At Concordia Hospice of Washington, every day of care is influenced by our history of dedication and compassion to the people of Washington and Greene counties. The roots of the organization can be traced back to Rev. Dr. J. E. Victor Carlson, who helped create Hospice Care, Inc. in Greene County in the late 1970s to serve families dealing with end-of-life illnesses.
In 1996, the program was combined with The Washington Hospital, opening opportunities for inpatient care and other new services. On July 1, 2016, Concordia Community Support Services and Washington Health System (previously The Washington Hospital) partnered to form the organization we are today.
Concordia Hospice of Washington is made up of hospice volunteers, registered nurses, social workers, home health aides, spiritual care team members, bereavement counselors and medical directors. When a patient is admitted, a specialized care plan is prepared based on each individual’s physical, emotional and spiritual needs. We offer in-home hospice care as well as inpatient hospice care, offered exclusively at the standalone Donnell House.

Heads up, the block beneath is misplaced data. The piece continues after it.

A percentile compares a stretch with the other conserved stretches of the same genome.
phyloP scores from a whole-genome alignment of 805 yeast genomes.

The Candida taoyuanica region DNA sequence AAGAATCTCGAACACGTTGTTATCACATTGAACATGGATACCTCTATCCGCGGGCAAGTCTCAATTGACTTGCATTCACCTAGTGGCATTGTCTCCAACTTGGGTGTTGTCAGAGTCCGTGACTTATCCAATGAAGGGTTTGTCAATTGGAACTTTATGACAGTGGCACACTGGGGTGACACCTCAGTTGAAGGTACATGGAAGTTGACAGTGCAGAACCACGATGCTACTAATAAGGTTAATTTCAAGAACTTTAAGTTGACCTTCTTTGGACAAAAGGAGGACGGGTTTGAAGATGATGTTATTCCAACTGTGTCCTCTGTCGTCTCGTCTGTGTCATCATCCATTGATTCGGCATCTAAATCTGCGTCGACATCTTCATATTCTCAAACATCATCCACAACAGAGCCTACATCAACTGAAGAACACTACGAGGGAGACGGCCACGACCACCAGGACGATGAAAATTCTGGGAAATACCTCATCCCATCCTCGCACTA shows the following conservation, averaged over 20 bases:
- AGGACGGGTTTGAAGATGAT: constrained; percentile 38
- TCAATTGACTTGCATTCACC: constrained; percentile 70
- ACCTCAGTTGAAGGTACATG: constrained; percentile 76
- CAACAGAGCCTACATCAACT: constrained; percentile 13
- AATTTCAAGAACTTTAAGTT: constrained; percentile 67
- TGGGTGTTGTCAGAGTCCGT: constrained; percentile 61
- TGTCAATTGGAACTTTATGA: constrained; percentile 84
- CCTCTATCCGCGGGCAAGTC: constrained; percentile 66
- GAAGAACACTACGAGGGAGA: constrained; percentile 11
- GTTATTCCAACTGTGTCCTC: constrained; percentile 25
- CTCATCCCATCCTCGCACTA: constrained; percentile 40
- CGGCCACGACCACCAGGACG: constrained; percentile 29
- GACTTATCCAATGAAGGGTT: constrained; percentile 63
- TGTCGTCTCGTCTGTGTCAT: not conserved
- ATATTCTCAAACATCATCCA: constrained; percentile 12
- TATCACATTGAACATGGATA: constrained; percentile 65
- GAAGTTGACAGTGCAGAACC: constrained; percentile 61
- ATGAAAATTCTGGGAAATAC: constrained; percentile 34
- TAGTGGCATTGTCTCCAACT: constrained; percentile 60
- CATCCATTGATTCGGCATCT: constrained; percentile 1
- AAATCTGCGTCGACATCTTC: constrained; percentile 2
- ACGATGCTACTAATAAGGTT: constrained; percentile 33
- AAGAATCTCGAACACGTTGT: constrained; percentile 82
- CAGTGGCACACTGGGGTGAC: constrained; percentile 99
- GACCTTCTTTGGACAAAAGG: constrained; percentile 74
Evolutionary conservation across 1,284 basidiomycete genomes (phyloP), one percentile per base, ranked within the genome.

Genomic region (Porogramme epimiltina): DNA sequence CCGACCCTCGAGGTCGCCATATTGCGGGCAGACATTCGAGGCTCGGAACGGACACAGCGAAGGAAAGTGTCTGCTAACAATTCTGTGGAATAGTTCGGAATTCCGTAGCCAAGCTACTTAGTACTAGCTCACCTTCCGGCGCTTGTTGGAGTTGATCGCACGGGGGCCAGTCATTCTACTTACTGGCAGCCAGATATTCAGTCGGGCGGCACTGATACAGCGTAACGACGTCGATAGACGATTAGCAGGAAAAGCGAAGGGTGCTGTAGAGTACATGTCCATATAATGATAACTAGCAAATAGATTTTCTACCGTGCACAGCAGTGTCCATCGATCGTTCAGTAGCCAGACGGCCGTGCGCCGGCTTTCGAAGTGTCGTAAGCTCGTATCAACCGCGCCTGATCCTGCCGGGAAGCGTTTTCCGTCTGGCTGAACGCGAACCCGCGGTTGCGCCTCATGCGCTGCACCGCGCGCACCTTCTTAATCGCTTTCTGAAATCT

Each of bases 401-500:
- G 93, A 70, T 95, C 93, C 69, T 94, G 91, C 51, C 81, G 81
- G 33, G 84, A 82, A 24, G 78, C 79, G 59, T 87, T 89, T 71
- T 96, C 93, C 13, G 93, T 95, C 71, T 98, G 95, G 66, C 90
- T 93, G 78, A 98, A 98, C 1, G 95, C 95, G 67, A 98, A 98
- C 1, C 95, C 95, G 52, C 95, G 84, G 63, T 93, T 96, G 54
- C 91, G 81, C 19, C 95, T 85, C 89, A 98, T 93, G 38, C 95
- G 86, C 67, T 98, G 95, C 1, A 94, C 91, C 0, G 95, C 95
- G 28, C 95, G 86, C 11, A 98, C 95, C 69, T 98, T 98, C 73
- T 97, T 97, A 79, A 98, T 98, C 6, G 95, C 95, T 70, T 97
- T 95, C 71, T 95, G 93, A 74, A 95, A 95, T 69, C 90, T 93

The Donnell House, located at 10 Leet Street, Washington, PA 15301, is the only inpatient hospice of its kind in Washington County. It was opened in 2002 after a generous lead gift from Richard and Shana Donnell and financial support from many other community members. The Donnell House offers eight patient rooms that open onto private patios as well as a chapel, kitchen, great room, a playroom for visiting children and a family dining room.
When your family finds a need for hospice, it’s important to start the conversation. If you need someone to facilitate the discussion please call us at 724-250-4500 and ask to speak to an admission coordinator. Here are a few ways to make this discussion as comfortable as possible:
- This conversation should take place early on, so that everyone around you/them knows what your/their wishes are, including your doctor.
- This conversation should take place in a comfortable, safe place, surrounded by loved ones.
- The discussion should be a time of gathering information about the disease process itself, the prognosis, treatment options, and “what ifs.”
- Your doctor should be a part of the conversation.
- If your prognosis is poor or treatment options have been exhausted, you should not hear “we have nothing left to offer you.” Hospice is another level of care that concentrates on treating symptoms and ensuring your comfort.
This conversation should not wait until you/they are in an emergency room under stressful conditions or in a hospital room on day of discharge.
For more information about hospice in general, call Concordia Hospice of Washington to schedule a free consultation at 724-250-4500.